• Julia Lorke
  • Heidi L. Ballard
  • Annie E. Miller
  • Rebecca D. Swanson
  • Sasha Pratt-Taweh
  • Jessie N. Jennewein
  • Lila Higgins
  • Rebecca F. Johnson
  • Alison N. Young
  • Maryam Ghadiri Khanaposhtani
  • Lucy D. Robinson
BioBlitzes, typically one-day citizen science (CS) events, provide opportunities for the public to participate in data collection for research and conservation, potentially promoting deeper engagement with science. We observed 81 youth at 15 BioBlitzes in the U.S. and U.K., identifying five steps participants use to create a biological record (Exploring, Observing, Identifying, Documenting and Recording). We found 67 youth engaged in at least one of the steps, but seldom in all, with rare participation in Recording which is crucial for contributing data to CS. These findings suggest BioBlitzes should reduce barriers to Recording for youth to increase engagement with science.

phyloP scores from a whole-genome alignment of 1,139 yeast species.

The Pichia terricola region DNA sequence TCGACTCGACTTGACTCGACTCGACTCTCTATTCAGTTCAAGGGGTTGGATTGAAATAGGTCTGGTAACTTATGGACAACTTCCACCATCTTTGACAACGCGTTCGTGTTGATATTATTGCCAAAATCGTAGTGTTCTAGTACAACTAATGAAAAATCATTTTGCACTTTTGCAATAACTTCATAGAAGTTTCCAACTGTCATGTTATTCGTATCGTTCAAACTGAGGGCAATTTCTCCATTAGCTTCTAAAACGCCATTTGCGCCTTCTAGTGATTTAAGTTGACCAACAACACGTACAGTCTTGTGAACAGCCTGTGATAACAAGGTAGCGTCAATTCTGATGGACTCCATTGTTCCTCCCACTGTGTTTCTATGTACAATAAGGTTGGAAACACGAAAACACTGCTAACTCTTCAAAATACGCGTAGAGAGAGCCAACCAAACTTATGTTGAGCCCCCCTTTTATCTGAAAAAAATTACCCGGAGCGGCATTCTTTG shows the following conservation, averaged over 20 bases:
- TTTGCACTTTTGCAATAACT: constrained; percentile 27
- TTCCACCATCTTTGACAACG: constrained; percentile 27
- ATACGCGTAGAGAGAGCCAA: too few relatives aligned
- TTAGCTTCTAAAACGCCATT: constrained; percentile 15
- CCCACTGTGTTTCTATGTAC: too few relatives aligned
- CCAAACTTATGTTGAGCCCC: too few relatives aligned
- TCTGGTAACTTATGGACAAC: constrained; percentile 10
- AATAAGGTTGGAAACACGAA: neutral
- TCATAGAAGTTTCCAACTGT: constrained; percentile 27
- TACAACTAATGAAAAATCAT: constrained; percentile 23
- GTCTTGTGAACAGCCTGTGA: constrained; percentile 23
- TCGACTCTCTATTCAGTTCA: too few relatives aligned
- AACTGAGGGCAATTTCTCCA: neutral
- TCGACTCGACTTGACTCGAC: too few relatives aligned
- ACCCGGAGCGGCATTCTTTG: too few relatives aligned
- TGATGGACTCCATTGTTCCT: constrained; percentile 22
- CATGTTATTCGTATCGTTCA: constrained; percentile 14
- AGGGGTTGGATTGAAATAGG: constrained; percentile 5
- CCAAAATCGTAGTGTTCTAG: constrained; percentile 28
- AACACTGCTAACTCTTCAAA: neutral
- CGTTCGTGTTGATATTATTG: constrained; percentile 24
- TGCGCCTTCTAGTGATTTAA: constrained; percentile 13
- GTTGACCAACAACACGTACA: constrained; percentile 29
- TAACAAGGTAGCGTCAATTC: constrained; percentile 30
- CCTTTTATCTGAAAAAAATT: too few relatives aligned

Original languageEnglish
Article numberA03
JournalJournal of Science Communication
Volume20
Issue number04
Number of pages21
ISSN1824-2049
DOIs
Publication statusPublished - 14.06.2021

    Research areas

  • Science communication and enrichment - Citizen science, Public engagement with science and technology, Science education

ID: 1641724